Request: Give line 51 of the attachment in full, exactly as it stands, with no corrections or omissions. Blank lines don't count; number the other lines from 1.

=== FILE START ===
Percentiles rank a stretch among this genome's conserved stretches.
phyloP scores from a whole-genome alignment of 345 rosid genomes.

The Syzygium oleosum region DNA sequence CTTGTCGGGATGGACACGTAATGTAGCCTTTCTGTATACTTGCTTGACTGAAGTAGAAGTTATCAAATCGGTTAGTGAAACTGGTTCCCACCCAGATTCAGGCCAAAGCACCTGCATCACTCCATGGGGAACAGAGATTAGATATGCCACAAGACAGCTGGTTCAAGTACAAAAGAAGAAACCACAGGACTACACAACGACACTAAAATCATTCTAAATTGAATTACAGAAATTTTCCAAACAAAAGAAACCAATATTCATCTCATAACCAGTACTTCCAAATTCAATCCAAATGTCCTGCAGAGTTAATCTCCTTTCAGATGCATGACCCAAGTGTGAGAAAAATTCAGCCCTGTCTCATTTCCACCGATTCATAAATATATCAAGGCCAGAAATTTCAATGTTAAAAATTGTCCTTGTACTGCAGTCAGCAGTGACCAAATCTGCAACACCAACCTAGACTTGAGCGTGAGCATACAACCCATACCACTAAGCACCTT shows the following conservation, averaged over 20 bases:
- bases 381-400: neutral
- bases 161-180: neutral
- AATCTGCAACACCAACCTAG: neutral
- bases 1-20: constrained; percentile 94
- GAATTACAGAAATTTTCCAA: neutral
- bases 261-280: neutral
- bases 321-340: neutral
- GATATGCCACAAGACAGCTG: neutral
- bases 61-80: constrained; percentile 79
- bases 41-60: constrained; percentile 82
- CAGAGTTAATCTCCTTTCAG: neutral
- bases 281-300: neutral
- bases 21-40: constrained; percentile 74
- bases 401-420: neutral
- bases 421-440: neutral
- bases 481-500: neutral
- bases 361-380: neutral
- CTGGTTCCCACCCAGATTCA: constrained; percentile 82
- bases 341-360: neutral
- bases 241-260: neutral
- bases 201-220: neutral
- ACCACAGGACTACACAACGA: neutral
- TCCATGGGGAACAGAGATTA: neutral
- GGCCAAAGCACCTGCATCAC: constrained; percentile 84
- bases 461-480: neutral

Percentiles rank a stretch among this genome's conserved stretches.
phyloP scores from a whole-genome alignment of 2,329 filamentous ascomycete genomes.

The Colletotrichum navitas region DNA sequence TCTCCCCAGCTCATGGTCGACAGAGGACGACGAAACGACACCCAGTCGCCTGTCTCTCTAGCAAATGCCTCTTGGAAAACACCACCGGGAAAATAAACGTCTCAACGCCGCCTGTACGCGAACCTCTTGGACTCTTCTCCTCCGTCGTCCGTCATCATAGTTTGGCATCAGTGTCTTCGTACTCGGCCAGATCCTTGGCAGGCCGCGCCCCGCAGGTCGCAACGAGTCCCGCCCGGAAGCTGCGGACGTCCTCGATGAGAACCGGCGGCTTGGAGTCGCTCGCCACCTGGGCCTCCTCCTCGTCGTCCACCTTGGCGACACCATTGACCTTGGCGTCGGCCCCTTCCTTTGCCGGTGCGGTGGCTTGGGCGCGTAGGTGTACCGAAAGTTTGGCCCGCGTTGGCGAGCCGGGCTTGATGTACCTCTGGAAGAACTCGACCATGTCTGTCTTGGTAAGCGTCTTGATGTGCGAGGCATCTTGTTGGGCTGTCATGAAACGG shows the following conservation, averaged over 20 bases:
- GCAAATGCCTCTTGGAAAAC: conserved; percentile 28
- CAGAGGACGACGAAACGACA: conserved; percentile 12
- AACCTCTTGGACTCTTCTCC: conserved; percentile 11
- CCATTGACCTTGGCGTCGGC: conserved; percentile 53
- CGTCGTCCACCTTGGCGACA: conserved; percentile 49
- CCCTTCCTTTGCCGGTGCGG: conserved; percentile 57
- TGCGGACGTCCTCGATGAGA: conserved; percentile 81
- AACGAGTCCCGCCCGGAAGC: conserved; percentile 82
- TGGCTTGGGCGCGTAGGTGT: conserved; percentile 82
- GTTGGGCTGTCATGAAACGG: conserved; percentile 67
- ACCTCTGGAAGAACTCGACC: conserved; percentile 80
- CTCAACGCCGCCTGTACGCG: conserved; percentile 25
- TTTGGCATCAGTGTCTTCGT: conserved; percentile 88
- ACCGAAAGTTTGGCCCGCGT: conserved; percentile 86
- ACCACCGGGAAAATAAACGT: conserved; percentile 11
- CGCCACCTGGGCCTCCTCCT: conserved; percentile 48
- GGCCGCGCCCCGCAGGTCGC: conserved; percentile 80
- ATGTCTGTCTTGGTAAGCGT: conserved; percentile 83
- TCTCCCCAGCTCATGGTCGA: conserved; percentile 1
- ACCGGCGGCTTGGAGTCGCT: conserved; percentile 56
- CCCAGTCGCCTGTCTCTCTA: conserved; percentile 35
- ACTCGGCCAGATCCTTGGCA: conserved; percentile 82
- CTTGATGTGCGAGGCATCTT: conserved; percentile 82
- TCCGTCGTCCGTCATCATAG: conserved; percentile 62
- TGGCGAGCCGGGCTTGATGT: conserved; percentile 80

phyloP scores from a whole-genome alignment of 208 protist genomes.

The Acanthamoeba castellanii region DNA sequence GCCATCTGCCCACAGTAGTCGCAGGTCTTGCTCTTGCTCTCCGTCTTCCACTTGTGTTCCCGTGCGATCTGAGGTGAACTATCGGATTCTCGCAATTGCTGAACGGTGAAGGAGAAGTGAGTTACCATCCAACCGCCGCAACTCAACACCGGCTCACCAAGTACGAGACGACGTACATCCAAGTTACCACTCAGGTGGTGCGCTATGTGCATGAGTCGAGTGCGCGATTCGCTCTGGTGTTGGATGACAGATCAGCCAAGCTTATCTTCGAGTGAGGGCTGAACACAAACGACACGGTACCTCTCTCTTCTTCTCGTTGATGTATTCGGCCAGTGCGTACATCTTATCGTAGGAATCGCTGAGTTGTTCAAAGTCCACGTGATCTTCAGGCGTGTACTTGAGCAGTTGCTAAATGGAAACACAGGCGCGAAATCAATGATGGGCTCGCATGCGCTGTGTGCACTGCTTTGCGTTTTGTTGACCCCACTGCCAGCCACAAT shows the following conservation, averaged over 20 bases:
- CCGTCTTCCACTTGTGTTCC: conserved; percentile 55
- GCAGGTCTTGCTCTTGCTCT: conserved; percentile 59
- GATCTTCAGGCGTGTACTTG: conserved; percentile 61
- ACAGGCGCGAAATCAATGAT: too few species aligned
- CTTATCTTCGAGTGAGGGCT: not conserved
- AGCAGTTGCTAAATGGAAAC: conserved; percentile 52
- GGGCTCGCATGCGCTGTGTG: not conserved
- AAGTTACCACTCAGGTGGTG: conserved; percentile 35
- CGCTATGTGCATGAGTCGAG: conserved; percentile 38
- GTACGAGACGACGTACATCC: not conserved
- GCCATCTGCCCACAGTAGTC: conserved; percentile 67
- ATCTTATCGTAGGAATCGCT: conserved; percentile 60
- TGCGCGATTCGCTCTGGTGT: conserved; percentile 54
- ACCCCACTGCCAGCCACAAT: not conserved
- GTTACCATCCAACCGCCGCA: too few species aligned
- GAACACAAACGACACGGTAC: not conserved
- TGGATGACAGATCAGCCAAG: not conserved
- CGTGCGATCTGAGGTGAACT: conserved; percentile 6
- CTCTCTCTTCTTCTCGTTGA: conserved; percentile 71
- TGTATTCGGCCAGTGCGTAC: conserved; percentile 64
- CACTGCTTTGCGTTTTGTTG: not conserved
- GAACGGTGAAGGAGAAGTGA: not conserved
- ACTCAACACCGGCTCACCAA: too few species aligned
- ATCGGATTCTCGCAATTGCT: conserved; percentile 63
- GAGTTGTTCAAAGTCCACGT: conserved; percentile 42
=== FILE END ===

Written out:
- ACCGGCGGCTTGGAGTCGCT: conserved; percentile 56